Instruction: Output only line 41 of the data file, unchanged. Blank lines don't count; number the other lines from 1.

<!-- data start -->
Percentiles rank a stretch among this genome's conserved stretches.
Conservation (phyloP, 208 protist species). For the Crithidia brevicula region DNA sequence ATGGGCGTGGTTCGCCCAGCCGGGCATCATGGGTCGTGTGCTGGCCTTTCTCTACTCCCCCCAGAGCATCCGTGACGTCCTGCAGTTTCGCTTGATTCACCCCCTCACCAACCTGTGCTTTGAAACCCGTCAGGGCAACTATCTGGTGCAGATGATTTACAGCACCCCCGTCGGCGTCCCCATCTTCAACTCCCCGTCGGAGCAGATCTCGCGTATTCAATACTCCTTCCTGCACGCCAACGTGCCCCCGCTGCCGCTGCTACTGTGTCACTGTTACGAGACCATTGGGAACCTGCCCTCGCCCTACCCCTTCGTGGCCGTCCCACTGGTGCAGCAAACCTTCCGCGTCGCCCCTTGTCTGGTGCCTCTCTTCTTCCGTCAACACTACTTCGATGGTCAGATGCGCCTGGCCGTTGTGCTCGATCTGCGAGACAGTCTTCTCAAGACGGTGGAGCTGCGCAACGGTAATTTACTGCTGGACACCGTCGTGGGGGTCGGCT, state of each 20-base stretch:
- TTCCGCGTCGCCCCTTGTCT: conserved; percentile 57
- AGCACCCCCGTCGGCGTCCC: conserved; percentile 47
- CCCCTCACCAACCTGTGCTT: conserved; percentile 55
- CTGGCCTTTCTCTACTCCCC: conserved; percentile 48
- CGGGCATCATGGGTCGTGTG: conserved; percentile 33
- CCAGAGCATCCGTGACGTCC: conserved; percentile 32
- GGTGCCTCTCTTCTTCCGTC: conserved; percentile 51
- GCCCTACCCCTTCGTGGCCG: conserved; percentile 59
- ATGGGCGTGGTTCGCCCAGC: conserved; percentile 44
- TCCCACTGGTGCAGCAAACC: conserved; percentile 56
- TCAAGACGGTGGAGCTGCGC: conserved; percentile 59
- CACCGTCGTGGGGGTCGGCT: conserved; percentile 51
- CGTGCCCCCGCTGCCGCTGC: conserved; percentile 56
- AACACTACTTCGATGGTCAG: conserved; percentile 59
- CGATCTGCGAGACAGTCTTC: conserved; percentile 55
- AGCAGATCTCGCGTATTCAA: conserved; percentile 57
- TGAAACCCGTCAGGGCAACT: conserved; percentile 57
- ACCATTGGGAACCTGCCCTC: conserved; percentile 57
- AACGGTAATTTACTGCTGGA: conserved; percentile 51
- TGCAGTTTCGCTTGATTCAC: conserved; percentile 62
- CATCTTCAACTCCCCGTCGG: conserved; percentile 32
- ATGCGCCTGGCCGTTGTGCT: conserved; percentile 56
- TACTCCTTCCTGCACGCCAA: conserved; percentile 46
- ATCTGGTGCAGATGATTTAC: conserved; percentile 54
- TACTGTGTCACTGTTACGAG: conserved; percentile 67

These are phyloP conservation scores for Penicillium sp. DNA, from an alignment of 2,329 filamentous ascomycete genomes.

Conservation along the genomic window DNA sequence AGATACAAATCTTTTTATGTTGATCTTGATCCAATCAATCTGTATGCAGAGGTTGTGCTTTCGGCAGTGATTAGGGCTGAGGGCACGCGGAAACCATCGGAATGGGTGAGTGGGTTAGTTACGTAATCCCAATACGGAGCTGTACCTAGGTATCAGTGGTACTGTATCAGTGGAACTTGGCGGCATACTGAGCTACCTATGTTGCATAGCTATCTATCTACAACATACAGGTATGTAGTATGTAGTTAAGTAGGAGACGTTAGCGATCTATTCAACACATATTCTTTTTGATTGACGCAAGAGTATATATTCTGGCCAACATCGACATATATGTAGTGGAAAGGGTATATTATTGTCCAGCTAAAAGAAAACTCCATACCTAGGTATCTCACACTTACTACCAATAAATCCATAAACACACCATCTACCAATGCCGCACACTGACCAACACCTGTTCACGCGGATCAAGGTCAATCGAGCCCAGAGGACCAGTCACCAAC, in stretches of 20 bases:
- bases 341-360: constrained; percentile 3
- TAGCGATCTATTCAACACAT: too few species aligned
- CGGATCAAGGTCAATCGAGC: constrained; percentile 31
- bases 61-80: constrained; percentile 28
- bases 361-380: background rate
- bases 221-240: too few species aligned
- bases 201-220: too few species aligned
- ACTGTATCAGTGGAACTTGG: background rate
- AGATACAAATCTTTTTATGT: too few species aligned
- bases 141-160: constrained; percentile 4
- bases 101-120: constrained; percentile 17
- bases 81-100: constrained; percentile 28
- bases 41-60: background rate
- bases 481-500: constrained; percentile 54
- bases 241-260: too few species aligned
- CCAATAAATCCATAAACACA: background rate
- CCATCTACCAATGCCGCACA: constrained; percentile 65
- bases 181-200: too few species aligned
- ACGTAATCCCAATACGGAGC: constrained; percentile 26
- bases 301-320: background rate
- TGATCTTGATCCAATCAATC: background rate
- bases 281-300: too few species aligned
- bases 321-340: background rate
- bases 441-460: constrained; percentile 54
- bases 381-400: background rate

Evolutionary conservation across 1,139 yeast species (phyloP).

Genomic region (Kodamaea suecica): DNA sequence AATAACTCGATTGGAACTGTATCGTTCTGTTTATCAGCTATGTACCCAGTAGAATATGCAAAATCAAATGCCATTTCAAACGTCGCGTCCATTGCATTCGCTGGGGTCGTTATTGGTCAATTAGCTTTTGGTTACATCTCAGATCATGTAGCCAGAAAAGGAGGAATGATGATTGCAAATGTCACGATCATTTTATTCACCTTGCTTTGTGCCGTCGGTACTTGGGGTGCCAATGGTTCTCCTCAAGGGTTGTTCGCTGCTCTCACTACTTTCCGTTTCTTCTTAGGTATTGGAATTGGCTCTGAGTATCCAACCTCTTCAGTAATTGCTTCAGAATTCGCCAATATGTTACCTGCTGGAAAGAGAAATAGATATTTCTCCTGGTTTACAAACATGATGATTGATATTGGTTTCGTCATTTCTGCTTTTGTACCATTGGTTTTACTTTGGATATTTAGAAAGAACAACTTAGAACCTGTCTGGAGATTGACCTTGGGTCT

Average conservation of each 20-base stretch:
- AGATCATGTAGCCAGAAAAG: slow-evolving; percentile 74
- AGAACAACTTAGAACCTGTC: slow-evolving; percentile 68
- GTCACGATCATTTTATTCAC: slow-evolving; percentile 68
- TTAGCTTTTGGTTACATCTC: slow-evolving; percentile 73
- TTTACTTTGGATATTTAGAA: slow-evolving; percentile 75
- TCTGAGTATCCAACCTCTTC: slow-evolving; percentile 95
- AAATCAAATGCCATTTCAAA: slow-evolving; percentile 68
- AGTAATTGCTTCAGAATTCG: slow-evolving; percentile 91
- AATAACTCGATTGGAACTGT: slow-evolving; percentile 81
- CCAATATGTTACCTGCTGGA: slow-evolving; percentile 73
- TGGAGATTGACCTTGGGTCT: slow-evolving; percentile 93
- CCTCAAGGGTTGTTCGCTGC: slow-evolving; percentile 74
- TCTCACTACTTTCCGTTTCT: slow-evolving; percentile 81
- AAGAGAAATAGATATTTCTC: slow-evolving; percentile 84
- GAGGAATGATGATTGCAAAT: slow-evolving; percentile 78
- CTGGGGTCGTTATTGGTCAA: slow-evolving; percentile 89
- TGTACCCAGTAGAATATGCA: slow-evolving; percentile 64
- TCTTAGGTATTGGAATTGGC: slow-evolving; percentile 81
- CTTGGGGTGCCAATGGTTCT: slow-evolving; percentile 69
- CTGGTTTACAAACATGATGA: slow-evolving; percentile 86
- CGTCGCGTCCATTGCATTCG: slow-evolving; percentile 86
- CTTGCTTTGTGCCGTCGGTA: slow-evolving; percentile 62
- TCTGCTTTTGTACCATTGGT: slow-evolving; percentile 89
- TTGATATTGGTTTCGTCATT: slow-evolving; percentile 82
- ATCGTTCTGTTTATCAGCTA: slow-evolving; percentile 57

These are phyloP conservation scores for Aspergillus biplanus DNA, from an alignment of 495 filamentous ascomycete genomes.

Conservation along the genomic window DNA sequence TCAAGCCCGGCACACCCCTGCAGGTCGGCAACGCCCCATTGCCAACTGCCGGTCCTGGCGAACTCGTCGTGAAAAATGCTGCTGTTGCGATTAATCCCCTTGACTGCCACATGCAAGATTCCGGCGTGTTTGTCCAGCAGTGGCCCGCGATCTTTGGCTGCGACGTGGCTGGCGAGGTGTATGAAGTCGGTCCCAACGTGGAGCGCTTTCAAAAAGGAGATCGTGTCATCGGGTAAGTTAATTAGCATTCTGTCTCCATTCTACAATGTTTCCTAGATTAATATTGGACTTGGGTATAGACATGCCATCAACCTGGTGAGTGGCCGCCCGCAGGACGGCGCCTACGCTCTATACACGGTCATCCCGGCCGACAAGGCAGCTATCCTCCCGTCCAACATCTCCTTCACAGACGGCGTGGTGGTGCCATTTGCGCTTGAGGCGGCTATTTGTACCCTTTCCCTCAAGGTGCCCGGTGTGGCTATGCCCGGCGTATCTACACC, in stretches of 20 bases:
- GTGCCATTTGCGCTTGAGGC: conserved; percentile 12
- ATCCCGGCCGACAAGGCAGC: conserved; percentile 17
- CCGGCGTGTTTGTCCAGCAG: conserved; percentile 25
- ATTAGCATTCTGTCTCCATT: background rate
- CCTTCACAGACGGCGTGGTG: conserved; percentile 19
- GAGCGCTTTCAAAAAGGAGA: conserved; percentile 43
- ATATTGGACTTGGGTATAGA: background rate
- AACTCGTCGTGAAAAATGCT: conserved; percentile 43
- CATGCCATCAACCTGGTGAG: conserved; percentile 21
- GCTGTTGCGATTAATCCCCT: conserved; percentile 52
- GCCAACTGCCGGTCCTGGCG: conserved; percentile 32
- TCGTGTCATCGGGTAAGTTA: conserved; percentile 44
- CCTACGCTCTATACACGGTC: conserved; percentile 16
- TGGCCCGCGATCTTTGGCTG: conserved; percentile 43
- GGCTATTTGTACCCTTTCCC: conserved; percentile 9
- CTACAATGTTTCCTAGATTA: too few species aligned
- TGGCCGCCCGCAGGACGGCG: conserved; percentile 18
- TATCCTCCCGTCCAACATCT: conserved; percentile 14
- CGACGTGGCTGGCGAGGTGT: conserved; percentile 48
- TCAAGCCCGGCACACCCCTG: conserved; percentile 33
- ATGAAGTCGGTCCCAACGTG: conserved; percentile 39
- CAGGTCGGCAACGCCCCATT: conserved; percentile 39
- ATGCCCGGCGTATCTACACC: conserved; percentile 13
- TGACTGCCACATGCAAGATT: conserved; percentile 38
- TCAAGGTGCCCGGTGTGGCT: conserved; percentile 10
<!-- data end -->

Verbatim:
- bases 81-100: constrained; percentile 28